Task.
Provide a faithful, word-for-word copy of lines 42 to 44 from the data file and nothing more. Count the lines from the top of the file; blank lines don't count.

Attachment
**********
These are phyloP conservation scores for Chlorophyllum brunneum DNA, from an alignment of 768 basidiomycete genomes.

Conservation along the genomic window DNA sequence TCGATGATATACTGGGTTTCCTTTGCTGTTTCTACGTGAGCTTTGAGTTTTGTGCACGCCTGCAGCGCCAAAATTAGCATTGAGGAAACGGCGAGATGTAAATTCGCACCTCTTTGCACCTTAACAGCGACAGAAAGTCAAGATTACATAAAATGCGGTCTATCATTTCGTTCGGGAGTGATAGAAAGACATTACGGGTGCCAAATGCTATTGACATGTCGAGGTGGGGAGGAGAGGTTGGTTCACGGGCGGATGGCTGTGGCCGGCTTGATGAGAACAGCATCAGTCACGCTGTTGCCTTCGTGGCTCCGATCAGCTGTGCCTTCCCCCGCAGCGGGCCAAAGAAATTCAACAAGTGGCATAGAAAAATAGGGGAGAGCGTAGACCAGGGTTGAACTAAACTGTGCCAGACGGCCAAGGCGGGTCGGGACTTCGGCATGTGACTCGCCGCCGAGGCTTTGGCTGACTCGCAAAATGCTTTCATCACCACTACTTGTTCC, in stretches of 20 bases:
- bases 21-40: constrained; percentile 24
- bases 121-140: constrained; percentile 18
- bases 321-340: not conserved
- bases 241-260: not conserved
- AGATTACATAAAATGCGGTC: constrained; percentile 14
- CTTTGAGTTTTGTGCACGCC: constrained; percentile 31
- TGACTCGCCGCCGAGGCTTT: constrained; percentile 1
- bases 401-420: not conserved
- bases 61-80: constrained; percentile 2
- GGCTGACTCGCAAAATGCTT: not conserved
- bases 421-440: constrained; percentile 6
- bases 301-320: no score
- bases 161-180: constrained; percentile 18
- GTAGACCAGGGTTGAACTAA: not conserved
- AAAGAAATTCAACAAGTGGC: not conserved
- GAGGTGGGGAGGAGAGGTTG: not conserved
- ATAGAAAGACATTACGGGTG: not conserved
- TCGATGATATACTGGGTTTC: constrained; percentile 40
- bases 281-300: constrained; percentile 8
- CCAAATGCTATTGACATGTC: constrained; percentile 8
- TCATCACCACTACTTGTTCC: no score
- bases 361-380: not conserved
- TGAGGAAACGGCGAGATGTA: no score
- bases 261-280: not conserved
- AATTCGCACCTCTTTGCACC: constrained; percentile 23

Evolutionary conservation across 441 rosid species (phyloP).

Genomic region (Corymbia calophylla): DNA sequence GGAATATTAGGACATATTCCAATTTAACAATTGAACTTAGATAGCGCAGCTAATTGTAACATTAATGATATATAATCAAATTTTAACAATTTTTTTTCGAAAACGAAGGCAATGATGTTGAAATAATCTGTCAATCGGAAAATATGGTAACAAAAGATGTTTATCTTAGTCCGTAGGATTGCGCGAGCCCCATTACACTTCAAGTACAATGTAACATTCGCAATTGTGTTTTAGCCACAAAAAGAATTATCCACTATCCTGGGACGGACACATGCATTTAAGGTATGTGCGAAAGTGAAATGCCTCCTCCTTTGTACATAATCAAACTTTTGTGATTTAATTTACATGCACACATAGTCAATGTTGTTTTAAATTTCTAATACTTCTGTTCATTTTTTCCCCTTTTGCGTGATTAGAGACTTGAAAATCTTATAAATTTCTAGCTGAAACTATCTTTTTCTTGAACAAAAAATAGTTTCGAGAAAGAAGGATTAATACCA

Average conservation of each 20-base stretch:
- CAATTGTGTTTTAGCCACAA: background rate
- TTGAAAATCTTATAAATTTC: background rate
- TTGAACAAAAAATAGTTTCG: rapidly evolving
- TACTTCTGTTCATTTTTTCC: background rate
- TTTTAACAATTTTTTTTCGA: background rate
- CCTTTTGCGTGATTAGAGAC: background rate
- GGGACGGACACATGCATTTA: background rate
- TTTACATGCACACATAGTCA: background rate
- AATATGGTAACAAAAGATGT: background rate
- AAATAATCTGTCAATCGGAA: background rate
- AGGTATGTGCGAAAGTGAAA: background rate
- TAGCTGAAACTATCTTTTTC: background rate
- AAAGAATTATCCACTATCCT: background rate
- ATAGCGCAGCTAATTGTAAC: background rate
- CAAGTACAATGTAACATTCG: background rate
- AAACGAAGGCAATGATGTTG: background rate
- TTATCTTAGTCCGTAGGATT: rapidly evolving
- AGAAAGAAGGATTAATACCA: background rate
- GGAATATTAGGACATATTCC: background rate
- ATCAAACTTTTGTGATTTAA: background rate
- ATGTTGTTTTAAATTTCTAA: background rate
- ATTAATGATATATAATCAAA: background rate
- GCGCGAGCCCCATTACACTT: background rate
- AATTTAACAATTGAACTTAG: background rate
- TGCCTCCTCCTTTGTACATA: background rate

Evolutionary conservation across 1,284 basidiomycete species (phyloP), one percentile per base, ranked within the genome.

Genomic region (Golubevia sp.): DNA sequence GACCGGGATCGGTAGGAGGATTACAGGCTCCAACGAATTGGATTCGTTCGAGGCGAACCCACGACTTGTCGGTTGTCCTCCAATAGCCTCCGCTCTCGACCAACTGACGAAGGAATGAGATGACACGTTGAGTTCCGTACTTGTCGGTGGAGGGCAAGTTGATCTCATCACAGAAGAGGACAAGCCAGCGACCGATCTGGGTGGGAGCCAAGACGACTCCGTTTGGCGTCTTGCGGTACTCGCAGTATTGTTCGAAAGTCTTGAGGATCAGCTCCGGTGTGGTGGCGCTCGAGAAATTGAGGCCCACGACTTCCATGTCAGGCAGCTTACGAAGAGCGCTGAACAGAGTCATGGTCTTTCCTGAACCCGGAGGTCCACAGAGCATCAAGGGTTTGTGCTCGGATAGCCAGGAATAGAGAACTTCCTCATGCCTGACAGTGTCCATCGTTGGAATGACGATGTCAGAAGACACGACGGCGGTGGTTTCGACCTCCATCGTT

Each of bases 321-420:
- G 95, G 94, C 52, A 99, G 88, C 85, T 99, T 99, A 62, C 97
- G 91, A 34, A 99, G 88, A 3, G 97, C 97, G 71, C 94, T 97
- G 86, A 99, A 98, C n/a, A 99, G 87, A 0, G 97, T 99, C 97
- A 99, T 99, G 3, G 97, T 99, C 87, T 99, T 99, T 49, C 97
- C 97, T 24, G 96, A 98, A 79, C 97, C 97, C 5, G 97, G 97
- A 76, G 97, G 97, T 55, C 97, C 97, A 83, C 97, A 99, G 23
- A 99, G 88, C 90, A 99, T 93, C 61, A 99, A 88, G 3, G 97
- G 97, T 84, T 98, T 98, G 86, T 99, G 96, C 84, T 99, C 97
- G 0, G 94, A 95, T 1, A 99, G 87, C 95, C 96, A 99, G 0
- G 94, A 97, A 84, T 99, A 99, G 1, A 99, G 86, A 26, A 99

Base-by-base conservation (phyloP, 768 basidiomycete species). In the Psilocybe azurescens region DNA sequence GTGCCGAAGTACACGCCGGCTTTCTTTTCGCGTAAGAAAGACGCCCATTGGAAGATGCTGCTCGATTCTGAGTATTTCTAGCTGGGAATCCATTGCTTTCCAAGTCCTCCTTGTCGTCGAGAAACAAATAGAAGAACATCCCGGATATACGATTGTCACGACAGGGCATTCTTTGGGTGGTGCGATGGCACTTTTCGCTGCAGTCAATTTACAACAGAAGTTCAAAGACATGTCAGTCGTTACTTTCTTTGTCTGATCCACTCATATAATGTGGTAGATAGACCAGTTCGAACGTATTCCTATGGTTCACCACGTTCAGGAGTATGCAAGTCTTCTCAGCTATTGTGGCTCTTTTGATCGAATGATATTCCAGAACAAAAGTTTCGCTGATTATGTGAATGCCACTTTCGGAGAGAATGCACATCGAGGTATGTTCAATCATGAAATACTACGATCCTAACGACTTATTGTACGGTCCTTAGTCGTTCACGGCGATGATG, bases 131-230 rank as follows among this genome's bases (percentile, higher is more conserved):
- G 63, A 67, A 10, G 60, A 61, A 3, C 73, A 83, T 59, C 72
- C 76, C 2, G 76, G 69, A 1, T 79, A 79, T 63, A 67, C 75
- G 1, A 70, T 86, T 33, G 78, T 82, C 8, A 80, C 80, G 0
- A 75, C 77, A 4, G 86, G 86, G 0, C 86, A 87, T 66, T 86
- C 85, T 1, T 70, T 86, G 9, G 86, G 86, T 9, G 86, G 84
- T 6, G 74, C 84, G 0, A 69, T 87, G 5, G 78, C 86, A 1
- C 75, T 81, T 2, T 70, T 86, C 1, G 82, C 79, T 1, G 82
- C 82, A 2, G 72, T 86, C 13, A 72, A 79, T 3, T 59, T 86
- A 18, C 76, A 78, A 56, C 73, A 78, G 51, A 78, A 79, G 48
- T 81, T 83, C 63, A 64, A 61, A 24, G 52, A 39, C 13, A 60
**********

- TAGCTGAAACTATCTTTTTC: background rate
- AAAGAATTATCCACTATCCT: background rate
- ATAGCGCAGCTAATTGTAAC: background rate